The Bank of New York Mellon Corporation (NYSE:BK) is closing the door on its foray into the highly competitive derivatives industry at a time of historic margin compression.

Bank of New York Mellon shutting down derivatives business

Kelly Bit from Bloomberg is reporting that Bank of New York Mellon, the world’s largest custody bank, is closing its derivatives sales and trading business.

“BNY Mellon has decided to exit the derivatives sales and trading business that operates as part of the company’s Global Markets group,” spokesman Ron Sommer told Bloomberg.

The move comes as activist investor Trian Fund Management pressured the bank to deliver higher returns.  Trian, with a 2.5 percent stake in the firm, expressed margin concerns to the bank after its pretax profits were smaller than peers State Street Corporation (NYSE:STT) and Northern Trust Corporation (NASDAQ:NTRS) during four of the past five years, according to Bloomberg data.

Bank of New York Mellon

It is unusual for an activist hedge fund to challenge a large bank, as many of the larger banks are said to have breakup values that exceed their current market capitalization.

The Bank of New York Mellon Corporation (NYSE:BK) struggled to compete in the hyper-competitive derivatives industry.  While the major banks dominate the industry, garnering over 70 percent of all assets, BNY Mellon was ranked 39th in the Futures Magazine listing of the top 50 brokerage firms in the industry, behind not only many of the larger banks but also behind many smaller, family-run or closely held derivatives brokerages.

Bank of New York Mellon’s AUM as of 2013

As of the end of 2013, The Bank of New York Mellon Corporation (NYSE:BK) Clearing had but $116.56 million under management, down from $144 million the previous year. Traditionally family-run firms such as Dorman Trading, Rosenthal Collins, Interactive Brokers and RJO’Brien Associates all towered above Bank of New York Mellon.  At the top of the list is Goldman Sachs Group Inc (NYSE:GS), with over $18 billion in regulated derivatives assets as of 2013, followed by JPMorgan Securities, Deutsche Bank Securities and Newedge USA.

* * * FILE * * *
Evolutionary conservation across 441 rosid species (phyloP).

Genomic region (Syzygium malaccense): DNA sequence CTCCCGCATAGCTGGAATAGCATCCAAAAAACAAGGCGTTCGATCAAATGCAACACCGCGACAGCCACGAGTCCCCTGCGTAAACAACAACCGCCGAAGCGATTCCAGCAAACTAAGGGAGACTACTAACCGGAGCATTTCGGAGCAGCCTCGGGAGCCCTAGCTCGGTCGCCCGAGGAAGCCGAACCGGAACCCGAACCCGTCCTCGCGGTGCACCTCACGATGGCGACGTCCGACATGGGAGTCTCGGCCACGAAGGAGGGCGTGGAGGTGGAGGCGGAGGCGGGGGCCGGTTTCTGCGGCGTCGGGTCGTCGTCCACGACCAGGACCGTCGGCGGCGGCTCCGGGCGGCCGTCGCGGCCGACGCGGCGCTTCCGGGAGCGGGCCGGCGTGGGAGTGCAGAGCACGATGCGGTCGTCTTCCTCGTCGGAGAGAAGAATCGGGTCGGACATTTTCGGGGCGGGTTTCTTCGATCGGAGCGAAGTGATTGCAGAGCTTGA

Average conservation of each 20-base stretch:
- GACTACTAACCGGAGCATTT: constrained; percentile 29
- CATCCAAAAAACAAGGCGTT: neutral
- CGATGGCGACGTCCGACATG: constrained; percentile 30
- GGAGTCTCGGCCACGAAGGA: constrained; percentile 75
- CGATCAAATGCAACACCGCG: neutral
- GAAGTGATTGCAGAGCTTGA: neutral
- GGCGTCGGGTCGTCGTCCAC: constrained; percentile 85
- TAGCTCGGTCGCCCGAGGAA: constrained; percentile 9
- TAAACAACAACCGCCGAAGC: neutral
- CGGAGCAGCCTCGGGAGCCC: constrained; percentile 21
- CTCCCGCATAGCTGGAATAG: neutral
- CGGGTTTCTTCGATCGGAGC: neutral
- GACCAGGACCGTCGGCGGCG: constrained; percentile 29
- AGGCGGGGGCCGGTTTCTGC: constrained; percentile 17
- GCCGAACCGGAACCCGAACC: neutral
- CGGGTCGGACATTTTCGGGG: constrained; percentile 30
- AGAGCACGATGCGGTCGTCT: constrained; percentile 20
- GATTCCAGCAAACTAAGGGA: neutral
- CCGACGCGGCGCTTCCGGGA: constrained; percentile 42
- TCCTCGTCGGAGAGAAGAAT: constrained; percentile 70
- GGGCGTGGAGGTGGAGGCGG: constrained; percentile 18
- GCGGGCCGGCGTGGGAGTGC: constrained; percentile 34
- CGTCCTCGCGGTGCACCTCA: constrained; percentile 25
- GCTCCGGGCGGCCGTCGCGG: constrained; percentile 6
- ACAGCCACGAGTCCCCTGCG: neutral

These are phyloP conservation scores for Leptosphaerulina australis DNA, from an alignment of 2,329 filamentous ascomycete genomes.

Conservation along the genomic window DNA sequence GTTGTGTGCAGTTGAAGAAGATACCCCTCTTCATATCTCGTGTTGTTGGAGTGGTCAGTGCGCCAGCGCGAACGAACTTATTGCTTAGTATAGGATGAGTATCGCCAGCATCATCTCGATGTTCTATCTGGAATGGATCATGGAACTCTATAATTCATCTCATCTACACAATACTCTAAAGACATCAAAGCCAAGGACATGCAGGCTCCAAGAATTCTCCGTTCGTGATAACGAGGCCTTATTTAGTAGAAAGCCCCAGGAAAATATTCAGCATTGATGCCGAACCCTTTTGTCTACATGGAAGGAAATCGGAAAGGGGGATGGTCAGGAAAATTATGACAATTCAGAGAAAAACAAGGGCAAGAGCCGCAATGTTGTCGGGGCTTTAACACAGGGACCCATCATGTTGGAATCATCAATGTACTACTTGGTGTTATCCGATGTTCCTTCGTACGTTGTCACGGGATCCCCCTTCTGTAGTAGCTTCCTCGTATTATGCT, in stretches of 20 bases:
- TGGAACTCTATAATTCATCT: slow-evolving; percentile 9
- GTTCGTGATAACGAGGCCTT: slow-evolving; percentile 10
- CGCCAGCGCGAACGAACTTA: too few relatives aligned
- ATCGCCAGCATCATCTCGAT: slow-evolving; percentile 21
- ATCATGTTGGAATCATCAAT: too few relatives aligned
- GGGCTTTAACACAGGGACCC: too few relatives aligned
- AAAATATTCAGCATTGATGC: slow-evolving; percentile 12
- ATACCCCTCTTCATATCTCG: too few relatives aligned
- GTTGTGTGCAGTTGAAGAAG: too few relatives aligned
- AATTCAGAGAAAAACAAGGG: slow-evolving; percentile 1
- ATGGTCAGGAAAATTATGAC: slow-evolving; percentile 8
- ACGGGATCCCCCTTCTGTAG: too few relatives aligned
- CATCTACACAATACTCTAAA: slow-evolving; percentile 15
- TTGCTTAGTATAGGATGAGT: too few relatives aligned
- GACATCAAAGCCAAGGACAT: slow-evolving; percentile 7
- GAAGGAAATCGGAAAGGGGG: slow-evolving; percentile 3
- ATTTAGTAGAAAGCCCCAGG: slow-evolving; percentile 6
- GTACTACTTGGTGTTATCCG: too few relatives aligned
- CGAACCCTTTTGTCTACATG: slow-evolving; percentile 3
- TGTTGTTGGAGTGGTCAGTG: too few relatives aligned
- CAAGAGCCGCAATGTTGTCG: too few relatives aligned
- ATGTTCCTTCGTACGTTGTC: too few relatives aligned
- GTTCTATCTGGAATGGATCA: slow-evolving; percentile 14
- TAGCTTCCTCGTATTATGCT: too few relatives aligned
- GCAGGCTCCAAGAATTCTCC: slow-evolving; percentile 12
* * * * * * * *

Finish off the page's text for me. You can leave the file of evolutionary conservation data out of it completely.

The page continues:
The move into derivatives was considered a longer term investment in diversification from equity market exposure.  However, the industry has been ravaged by low interest rates.  In certain brokerage firms, collecting interest on the “float” of money customers use as a margin deposit has typically driven nearly 50 percent of revenues in some years, while more institutional focused firms depend less on such revenue.

Regardless of the percent of interest income in a derivatives brokerage fiscal mix, low interest rates compress margins throughout the industry. It was low interest rates that drove former MF Global CEO Jon Corzine to risk investments in European sovereign debt that led to the intra-trade, marked-to-the-market margin call that led to the firm’s downfall, for instance. While the trade ultimately turned profitable, it was the liquidity squeeze that caught the firm.  The same may be true of The Bank of New York Mellon Corporation (NYSE:BK), which is pulling the plug on a long term investment because, with the overhead of 50 high-priced Wall Street employees, the near term balance sheet apparently didn’t deliver.